“Honey, I have some sad news,” my wife said. It was a Saturday morning and I had just walked into the family room with my coffee. “Jimmy Buffett passed away. I knew something was wrong when I heard your phone blowing up with messages. I knew it had to be your students.”
Those two things, my favorite musician of all time passing away, and my students messaging me en masse, at the surface seems incongruous. Not to me, though, not after having made Buffett’s music the soundtrack of my 37-year teaching career. The connection was simple: my kids were messaging me because they wanted to see if I was OK.
You see, I had decided when I first became a teacher that I was going to be the same guy inside the classroom as outside. That included the music I listened to. Of course, it would be the music THEY listened to as well … and ended up loving it. Along the way, on our collective journey, they too became Parrot Heads. That’s why they were messaging me.
Early on, when I realized that my students loved Buffett’s music, the idea of making the concept of the Parrot Head a tangible part of my classroom vibe took shape. I wanted somehow to include my students in the unofficial Parrot Head fan club. So, I came up with the Carstenn Parrot Head Award, a single piece of typing paper with those words written on top and a different Jimmy Buffett song lyric on each one. Show improvement on an essay, get a Parrot Head. Have a great game the night before, get a Parrot Head. Wear an awesome tie-dye shirt, get a Parrot Head. Be a top five scorer on our famous Categories trivia game … you get the idea.
I had seniors for most of my career. You know the species of the senior in high school: cool, mature, top of the mountain, so ready to move on to what’s next. But on the days when a Parrot Head was at stake, they lost some of that cool. They were actually excitable and semi-nerdy. But why? It wasn’t for a grade. It wouldn’t appear on a transcript or a resume. It was because a Parrot Head got them into a very elite (we thought we were elite!) group. We all became members of a cabal, like-minded fans of a guy who was born in Mississippi and happened to sing about the fictional island of Margaritaville. So many of his lyrics that ended up on those Parrot Heads just hit the right note (pun intended). For example, a quote like “Fast enough to get there, slow enough to see.” I had a front row seat observing my kids living on fast forward for most of their final year of high school, and I immediately saw the link between this song and their lives. But they got it, too, this quote and so many others, and they saw that connection – to each other and to him. My students might forget the novels they read in my class, but they remember how many Parrot Heads they won!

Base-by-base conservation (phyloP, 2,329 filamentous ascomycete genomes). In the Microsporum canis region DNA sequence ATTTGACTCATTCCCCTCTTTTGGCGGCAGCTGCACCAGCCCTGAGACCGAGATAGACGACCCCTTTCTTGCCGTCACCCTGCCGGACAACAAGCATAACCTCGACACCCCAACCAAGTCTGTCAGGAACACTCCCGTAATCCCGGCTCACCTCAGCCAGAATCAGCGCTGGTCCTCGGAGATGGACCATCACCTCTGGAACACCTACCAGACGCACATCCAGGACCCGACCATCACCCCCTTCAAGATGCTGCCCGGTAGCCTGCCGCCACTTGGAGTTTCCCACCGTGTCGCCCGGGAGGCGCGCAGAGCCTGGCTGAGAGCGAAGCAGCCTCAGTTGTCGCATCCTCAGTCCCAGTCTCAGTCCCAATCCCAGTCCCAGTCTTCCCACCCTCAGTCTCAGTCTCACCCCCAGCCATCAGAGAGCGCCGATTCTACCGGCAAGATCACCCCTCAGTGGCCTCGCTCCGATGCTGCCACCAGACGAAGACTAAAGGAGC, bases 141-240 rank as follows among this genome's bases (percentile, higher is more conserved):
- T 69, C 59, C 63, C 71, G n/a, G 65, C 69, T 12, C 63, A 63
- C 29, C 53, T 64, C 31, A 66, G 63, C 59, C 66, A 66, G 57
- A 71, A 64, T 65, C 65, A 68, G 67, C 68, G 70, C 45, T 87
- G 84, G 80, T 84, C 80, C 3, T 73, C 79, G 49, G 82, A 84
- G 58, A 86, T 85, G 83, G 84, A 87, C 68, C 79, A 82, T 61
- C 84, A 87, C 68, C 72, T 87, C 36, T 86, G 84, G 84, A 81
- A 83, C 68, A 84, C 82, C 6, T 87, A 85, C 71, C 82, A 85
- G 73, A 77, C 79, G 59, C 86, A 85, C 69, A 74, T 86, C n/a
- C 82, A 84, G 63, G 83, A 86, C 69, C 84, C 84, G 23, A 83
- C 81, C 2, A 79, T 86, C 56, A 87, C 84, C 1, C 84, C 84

Having seniors was a blessing most of the time. But all senior teachers know that some of our kids are full of hidden tension and even fear because they see the approaching end of their childhood. College. The RIGHT college! Work. Leaving home. Leaving friends. There were days when I’d walk into class and knew immediately I needed to tread lightly. You know the old saying: “there’s an app for that.” Well, there was a perfect Jimmy Buffett song that was made for those angsty times. It’s called “Breathe In, Breathe Out, Move On.” He wrote it after the devastation of Hurricane Katrina. There’s a line in the song that says, “If a hurricane doesn’t leave you dead, it will make you strong. Don’t try to explain it, just nod your head … breathe in, breathe out, move on.”